It’s a long road to developing an app, and it can be a huge relief when you reach the end and it’s ready to go live. But the end of the MVP build isn’t the end of the project. We’ve written before about how you need a solid go-to-market strategy in place before you even think about touching the code – and a huge part of that is how you’re going to list your new app in stores.

A brilliant app store listing is crucial. It’s part of how users find your app in the first place before you’ve got the huge marketing campaigns and brand power. But it’s also forgotten about all too often. After all the hard work – and not to mention money – that’s gone into developing your app, the last thing you want is a lacklustre listing to be the hurdle that trips your whole launch up.

Read "5 ways to build viral marketing into your app design."

1. Your app icon

What’s the first thing people see when they’re browsing an app store? Nine times out of ten it’s your app icon – that little rounded square that (hopefully) jumps out from among your rivals and wins a place on people’s home screens. Done right, a strong design can also help encourage repeat use after downloading, whereas something indistinct can get easily dropped into an app folder and forgotten about.

Don’t make the mistake of thinking your app icon has to be overly complicated. Think of something like Twitter’s bird in a blue sky, or Spotify’s green radio waves – both are clean and instantly recognisable in the app store. The simpler the icon, the more likely it will stick with you as you evolve and scale.

2. Preview media

You’ve hooked people in with your app icon design, but now you need to show them what you’re trying to sell. This is where preview media comes in – the images and video clips that show what your app will look like in a user’s hand and why they should download it.

You could stick up screenshots of your app in motion, but that’s not really going to sell anything by itself. Look instead at an app like TikTok, which uses screenshots but sets them in a frame with a slogan highlighting what you can actually do on each screen. Previews are an additional arm of your marketing, so use them to focus on core features, selling your USP and showing potential users the experience they will have when they download your app.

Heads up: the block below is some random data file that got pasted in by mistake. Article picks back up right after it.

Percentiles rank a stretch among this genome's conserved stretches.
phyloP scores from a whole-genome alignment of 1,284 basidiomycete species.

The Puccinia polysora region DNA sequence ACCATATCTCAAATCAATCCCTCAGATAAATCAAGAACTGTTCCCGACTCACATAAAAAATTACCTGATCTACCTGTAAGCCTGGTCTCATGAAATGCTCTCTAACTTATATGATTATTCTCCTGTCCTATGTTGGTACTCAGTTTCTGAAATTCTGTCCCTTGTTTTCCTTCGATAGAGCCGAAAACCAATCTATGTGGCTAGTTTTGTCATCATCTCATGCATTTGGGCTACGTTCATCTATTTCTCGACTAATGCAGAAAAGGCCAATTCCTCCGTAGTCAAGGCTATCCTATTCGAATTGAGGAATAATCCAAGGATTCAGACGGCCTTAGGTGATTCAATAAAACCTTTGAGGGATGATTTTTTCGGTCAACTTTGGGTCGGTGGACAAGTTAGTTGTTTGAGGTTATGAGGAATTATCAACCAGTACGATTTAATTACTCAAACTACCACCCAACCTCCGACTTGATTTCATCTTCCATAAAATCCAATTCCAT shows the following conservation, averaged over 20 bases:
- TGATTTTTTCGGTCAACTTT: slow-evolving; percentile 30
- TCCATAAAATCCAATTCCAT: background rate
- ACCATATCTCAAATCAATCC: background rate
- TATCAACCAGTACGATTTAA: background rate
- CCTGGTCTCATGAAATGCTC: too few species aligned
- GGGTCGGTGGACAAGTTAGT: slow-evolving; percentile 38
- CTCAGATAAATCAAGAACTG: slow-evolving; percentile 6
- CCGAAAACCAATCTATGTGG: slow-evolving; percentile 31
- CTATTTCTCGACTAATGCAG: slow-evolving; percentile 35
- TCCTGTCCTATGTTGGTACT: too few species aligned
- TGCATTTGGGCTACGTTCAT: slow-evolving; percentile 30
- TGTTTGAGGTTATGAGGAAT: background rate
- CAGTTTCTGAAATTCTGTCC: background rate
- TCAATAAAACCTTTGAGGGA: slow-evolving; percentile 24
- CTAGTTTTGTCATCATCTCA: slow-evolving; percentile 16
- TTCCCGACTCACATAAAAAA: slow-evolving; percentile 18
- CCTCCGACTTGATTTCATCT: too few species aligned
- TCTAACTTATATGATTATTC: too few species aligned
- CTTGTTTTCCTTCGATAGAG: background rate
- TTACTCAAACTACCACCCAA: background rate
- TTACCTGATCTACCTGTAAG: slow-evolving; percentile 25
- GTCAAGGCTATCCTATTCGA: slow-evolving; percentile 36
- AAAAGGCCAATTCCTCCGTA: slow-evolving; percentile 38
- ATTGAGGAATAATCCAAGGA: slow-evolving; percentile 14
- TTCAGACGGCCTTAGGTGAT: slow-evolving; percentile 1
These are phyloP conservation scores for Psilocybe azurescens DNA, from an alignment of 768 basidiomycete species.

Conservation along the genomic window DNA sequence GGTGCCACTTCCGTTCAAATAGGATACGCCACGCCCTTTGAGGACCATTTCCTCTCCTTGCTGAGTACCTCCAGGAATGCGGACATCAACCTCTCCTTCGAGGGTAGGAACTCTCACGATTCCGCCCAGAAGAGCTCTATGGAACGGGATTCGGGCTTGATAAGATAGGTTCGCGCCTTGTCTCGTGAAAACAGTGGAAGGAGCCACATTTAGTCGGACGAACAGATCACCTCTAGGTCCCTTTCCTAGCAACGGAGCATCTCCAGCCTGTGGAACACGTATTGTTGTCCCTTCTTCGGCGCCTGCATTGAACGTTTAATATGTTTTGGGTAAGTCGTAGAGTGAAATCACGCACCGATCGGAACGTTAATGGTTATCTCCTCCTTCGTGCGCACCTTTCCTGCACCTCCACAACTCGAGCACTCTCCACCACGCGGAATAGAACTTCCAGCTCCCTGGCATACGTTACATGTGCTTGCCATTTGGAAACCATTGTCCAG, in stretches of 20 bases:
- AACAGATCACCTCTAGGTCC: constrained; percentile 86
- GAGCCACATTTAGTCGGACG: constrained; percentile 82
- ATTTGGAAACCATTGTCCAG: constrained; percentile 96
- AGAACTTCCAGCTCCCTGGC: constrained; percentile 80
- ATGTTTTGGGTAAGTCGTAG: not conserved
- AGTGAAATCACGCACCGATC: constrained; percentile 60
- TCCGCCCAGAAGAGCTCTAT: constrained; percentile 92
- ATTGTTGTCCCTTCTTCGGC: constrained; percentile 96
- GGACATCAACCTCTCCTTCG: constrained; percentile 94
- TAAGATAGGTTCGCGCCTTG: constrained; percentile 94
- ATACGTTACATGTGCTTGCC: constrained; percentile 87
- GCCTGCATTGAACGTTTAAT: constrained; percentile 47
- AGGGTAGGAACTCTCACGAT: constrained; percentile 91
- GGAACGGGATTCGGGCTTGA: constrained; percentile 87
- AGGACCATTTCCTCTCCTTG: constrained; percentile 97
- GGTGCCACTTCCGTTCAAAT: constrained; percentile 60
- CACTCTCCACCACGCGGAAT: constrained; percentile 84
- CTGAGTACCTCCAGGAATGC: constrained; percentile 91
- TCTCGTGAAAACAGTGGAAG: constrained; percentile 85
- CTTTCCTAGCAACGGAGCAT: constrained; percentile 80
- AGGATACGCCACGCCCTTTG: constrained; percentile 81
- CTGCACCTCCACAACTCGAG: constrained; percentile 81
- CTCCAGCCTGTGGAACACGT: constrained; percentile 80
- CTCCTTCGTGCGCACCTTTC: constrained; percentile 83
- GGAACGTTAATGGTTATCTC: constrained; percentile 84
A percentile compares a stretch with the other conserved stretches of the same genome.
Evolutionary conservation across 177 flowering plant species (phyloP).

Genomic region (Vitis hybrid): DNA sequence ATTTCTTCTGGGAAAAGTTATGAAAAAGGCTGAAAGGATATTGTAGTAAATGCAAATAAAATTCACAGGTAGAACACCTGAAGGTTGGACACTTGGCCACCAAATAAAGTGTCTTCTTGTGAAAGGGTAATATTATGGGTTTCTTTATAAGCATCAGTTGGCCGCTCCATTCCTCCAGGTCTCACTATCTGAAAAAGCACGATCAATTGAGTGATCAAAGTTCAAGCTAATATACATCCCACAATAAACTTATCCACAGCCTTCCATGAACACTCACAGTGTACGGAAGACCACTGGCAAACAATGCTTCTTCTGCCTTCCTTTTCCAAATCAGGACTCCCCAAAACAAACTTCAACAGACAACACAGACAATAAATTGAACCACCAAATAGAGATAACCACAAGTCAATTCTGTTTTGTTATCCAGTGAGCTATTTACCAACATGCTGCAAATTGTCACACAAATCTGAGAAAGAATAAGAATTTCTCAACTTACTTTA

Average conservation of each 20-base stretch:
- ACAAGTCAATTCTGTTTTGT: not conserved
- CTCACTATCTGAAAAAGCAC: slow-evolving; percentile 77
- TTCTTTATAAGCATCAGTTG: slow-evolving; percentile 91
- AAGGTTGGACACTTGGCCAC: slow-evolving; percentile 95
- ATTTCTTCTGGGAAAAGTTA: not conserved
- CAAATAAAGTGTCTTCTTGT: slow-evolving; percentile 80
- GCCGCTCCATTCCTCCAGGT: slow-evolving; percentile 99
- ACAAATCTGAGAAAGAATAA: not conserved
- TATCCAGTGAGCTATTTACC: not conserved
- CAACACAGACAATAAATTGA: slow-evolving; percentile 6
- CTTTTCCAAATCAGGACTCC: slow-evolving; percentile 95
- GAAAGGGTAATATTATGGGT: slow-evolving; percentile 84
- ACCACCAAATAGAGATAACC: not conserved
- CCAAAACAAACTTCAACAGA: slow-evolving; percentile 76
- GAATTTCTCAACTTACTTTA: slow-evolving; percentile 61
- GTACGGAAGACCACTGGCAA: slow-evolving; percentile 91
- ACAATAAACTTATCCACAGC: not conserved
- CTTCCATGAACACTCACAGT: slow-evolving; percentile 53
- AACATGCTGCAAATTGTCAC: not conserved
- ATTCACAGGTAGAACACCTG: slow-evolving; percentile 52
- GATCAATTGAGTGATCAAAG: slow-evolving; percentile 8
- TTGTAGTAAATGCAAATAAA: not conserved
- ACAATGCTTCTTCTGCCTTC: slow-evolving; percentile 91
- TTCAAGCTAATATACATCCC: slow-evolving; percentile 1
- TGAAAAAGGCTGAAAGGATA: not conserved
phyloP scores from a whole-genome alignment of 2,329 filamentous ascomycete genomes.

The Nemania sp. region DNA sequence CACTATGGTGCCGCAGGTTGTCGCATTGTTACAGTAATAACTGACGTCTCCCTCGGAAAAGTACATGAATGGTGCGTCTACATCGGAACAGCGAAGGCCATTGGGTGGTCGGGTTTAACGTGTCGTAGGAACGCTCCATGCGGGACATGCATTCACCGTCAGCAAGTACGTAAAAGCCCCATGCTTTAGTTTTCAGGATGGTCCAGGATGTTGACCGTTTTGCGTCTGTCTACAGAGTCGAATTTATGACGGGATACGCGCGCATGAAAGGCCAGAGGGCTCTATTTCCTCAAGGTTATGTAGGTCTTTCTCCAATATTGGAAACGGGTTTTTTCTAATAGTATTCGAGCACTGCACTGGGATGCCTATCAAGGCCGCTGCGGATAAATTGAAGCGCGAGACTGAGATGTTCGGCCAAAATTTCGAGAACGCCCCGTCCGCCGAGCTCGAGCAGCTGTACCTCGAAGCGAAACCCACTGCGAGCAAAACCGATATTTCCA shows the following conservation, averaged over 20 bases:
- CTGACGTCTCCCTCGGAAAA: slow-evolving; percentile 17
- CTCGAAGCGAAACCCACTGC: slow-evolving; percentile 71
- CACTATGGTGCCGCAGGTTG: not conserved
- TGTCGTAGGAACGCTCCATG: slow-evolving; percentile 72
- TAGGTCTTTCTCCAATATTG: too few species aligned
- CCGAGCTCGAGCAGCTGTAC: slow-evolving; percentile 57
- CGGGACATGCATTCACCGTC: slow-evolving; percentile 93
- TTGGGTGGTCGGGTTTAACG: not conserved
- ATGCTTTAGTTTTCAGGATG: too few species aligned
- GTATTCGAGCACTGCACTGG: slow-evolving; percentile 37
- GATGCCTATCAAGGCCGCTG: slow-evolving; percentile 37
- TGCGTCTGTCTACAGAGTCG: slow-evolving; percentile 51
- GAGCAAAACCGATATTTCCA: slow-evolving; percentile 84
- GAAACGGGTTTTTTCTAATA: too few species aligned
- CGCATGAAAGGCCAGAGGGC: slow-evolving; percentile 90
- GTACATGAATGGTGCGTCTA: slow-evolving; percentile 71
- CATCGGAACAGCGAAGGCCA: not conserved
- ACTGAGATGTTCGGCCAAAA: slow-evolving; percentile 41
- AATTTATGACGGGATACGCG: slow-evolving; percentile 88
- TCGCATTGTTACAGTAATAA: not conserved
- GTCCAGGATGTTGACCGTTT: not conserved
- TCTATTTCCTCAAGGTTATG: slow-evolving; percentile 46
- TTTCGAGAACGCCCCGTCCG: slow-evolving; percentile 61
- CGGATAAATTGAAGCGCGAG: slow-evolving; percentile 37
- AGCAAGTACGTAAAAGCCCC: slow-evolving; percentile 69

TikTok's PlayStore listing

3. Effective description

You’ve got your preview media showcasing what your app has to offer, but you also need a blurb to back that up. This should work in tandem with your previews, highlighting all the reasons why your app is better than all the others who claim to do the same thing. Keeping tone and personality in mind, it’s also your chance to start showing your users who you are as a brand before they’ve even pressed download.

As well as selling your features, you should also be upfront about what users can expect when they open the app, especially if some aspects are in-app purchases. No one likes to be baited in with promised features they then can’t access without a credit card. And lastly, remember this is you making a first impression, so make sure all your spelling and grammar is on point.

4. Update notes

Whenever you release an update for your app you have to give a little information about what’s different. Most of the time this ends up as a copy-paste job: “We’re always updating the app to improve the experience, the latest version contains bug fixes” and so on. It takes all of a few seconds to write, and no one has to think too hard about it.

But every part of your presence on the app store is a chance to sell your brand, update notes included. Take a look at Argos for example, whose update notes are worth downloading the app for in themselves.

Argos app update notes

Whether you go completely off the wall or not, you’re given this update space to continue engaging with your users after they’ve downloaded. So be creative, show a little personality, and take advantage of it.

5. Privacy metrics

When you list an app on the Apple and Google Play stores, they require you to be explicit about what data you’re going to be collecting from your users. And we mean explicit. If you’re not honest and exhaustive about this, your app and update submissions can be rejected and your app can be pulled from the store if it’s already live.

It’s not a legal requirement but it’s almost worth treating it like one because the ramifications of getting this wrong are huge. It’s also a good idea to keep your data collection minimal in the first place. If your app privacy section is a monolith of data you’re going to take from your users and sell, there’s a good chance they’ll turn and run.

In an ideal world you should be thinking about how to list your app on the app store long before it’s ready to roll out there. Like all branding elements, having a clear sense of how the app icon and your listing’s personality will appear can help guide aspects of the build like UI and UX design.

And although your development team won’t be able to help you design the perfect icon or craft hilarious update notes, the right partner can still support your marketing on the technical side. If you’re looking for someone to help guide you through, come chat with us.

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